The collaborative efforts directed by GE HealthCare to develop its photon counting CT technology stretch far and wide, from MedTechLabs and Karolinska Institute and Prismatic Sensors, a GE HealthCare company in Stockholm, Sweden, to GE HealthCare’s US headquarters in Waukesha, Wisconsin. MedTechLabs’ research staff come from KTH Royal Institute of Technology (KTH), which has grown to become one of Europe’s leading technical and engineering universities, as well as a key center of intellectual talent and innovation.[4] KTH, Karolinska Institute, and Region Stockholm support MedTechLabs with the intention of contributing to the development of innovative medical technology from a national and international perspective.[5] The collaborative efforts of this team in the development of GE HealthCare’s deep silicon detectors and photon counting CT technology have propelled their commitment to advancing CT technology to new heights. Their dedication to progress and patient-centered innovation has paved the way for a future where photon counting CT plays a transformative role in healthcare.

“The overall goal is to ensure this technology benefits patients,” said Moa Yveborg Tamm, Photon Counting CT Engineering Manager at GE HealthCare. “We’re a truly global team with more input and more people working toward the same goal.”

Tamm has a close relationship with the teams at GE HealthCare in the US, as well as MedTechLabs and Karolinska Institute, where she works with clinicians to gain an understanding of how they envision using photon counting CT technology.

Johan Schuber, Executive Director at MedTechLabs, is tasked with facilitating the utilization of photon counting CT. “To solve the most complex challenges,” he said of the team’s collaborative efforts, “you really need the marriage of technology and medical sciences. We have that here, in a hub, where researchers and medical doctors come together to collaborate on cutting-edge competencies.”

The power of dedication and commitment to imaging innovation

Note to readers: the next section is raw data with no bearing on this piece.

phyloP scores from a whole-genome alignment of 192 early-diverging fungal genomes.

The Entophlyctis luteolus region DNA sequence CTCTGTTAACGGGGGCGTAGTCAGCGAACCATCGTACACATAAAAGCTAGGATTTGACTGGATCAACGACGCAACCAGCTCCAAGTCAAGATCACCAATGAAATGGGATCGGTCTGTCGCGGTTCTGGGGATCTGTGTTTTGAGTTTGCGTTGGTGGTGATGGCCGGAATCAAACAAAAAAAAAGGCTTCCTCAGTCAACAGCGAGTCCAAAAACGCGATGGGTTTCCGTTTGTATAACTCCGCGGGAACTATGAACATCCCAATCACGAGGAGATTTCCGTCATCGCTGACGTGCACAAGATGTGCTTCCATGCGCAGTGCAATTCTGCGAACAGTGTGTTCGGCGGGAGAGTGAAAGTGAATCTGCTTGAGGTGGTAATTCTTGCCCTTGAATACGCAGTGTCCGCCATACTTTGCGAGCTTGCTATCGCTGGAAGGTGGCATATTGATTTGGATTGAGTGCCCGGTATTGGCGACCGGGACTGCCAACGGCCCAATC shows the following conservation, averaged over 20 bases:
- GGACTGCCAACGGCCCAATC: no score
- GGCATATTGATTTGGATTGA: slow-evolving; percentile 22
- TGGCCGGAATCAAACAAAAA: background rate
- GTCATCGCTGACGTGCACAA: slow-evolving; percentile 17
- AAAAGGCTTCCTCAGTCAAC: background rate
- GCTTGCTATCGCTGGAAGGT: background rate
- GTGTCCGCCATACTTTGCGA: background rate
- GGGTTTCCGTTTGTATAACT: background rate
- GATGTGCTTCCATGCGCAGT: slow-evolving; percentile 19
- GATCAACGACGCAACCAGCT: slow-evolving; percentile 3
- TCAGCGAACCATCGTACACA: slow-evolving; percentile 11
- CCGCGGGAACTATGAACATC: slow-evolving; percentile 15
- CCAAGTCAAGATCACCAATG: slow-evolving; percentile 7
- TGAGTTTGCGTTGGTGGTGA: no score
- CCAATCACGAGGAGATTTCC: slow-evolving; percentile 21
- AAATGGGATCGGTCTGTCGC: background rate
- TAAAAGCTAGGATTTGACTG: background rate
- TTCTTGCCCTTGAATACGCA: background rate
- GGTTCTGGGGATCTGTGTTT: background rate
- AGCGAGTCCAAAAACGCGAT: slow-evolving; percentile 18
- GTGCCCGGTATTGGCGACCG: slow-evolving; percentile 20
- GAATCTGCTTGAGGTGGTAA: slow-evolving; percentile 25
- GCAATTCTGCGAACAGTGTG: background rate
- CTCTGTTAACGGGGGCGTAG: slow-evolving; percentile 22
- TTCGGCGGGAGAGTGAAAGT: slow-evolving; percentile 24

As the engineering program manager, Mark Frontera leads the development of photon counting CT technology at GE HealthCare. His collaboration and passion is driven by his personal experience with cancer. Frontera’s son was diagnosed with cancer at an early age, igniting a fire within Frontera to make a difference in the field of innovating medical imaging technologies. Witnessing firsthand the challenges and impact of cancer on his child’s life, he is determined to drive advances in CT technology to improve the lives of other patients. His motivation is aligned with GE HealthCare’s unwavering commitment to revolutionizing CT technology and improving patient outcomes.  

“For the kids in that waiting room,” explained Frontera, “I want the best scanner available. So, to me, it becomes extremely personal. It’s no longer just a job, this is a responsibility I have.”

Building the future of CT together

The evolving innovations in CT imaging capabilities with photon counting CT technology are a testament to the fruitful collaboration between industry engineers, research, and the perspective and clinical expertise of healthcare practitioners. Their joint efforts have the potential to revolutionize diagnostic accuracy, reduce radiation exposure, enable a path for personalized medicine, and expand today’s imaging capabilities. As the field continues to progress, ongoing collaborations like this one will be vital in driving further advancements and bringing the benefits of CT imaging to even more patients worldwide.





*Technology in development that represents ongoing research and development efforts. These technologies are not products and may never become products. Not for sale. Not cleared or approved by the U.S. FDA or any other global regulator for commercial availability. This is neither an offer nor an agreement to supply the technologies. Cannot be placed on the market or put into service until it has been made to comply with the Medical Device Regulation requirements for CE marking.


[1] https://www.cancer.gov/news-events/cancer-currents-blog/2022/artificial-intelligence-cancer-imaging

[2] https://doi.org/10.1016/j.ejrad.2023.110829

[3] https://www.imagewisely.org

[4] https://www.kth.se/en/om/fakta

[5] https://www.medtechlabs.se/about-us/